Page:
Isaac’s Storm by Erik Larson
3.5 stars

This is a nonfiction account of the Galveston hurricane of 1900. As in Larson’s other books, I sometimes feel like there is a bit too much information, but overall I enjoyed this book. I had little knowledge of the Galveston hurricane before this, and it was interesting to read about. 

My main critique is probably that I didn't feel like Isaac was a very big player in the book at all, especially considering the title. But perhaps that is the point. His role in warning people about the storm was built up over time, even by Isaac himself, and Larson's findings tell us that he was just as unaware as everyone else. As far as nonfiction writers go, Erik Larson is one of my favorites. He makes these stories come to life, and his list of sources and careful details are evidence of hours and hours of research.

The Nightingale by Kristin Hannah
3.5 stars

Almost everyone I know absolutely loved this book, but I'm conflicted about how I feel about it. It's well written and kept me up at night reading way later than I would normally be awake, so that's obviously saying something. I have never read a book specifically from the point of view of characters living in Occupied France during WWII, so that was interesting (and horrifying, because the conditions were awful).

I can't put my finger on exactly why I didn’t love it, but there was something that kept me from totally losing myself in this book like I did in, say, All the Light We Cannot See or a few others I've read that are set in this time period. I felt like the story was a little too rushed, and some things I had a hard time totally believing. I did tear up a bit reading the last couple of pages. Overall I did like the book, but I didn’t love it.

The Dark Ferret Society by Emily Humphreys
2.5 stars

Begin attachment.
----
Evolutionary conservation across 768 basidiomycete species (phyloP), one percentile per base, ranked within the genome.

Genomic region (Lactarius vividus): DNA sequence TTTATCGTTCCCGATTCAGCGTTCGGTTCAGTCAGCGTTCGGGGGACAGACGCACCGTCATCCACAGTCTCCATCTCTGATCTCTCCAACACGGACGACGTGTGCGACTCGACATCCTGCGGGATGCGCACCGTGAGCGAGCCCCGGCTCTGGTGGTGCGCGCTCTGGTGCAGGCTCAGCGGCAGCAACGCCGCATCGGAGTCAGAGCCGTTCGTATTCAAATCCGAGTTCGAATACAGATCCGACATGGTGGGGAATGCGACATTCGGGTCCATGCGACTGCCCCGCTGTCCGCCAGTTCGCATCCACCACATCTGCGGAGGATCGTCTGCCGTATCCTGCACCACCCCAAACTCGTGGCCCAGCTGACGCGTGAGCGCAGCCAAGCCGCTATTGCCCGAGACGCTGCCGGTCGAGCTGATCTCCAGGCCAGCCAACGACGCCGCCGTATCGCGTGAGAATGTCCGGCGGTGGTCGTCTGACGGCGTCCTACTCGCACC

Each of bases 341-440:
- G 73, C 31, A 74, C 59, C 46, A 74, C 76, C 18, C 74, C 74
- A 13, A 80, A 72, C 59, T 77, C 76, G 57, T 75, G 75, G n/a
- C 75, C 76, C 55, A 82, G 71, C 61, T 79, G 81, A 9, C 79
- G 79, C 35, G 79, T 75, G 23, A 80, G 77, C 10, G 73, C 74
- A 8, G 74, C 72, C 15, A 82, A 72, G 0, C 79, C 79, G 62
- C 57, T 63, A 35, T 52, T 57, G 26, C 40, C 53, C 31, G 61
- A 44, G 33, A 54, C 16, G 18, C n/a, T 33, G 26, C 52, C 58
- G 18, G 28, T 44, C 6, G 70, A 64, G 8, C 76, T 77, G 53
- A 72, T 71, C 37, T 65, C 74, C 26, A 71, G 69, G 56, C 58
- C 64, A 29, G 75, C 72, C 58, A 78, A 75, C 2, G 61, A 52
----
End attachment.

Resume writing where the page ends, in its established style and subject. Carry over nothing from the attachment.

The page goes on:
This was a fun book by debut author Emily Humpherys. Full disclosure, Emily and I are friends from college! I bought this book to support her writing career and to check out the story she’s been working on. It is such a huge accomplishment to write a book, and I am excited for her! The main characters are high schoolers who are part of a secret society that pulls pranks at school. The characters and plot are creative and this would be a good book to take on vacation or if you needed an easy read between denser novels. I think this would be especially fun for a younger audience. 

I did notice some grammatical errors throughout, and I found it hard to suspend disbelief during some of the scenes with either the way the characters were acting or the plot itself. However, overall I liked the message of the story and thought she did a good job leaving the ending open for a sequel while still giving this book a nice conclusion. She is working on book #2 in this series right now!

*If you would like to read this book, I will send you my copy for free! Just comment saying you want it, and if there are multiple people I will randomly choose someone and mail it to you!

The Peach Keeper by Sarah Addison Allen
2.5 stars

I have never read anything by this author before. This book was perfect for what I needed it to be: a good road-trip read, quick and easy but enjoyable. The story itself was kind of strange, and normally I would probably have more of an issue with some of the way plot points were fleshed out. Or, I guess I should say how they weren't fleshed out. There was a mystery, but it wasn't the focus of the story, and it was "solved" rather quickly. I also didn't feel like the way the characters acted was completely believable. But, again, this was a great vacation book and it kept me entertained on our recent 13-hr drive to Chicago.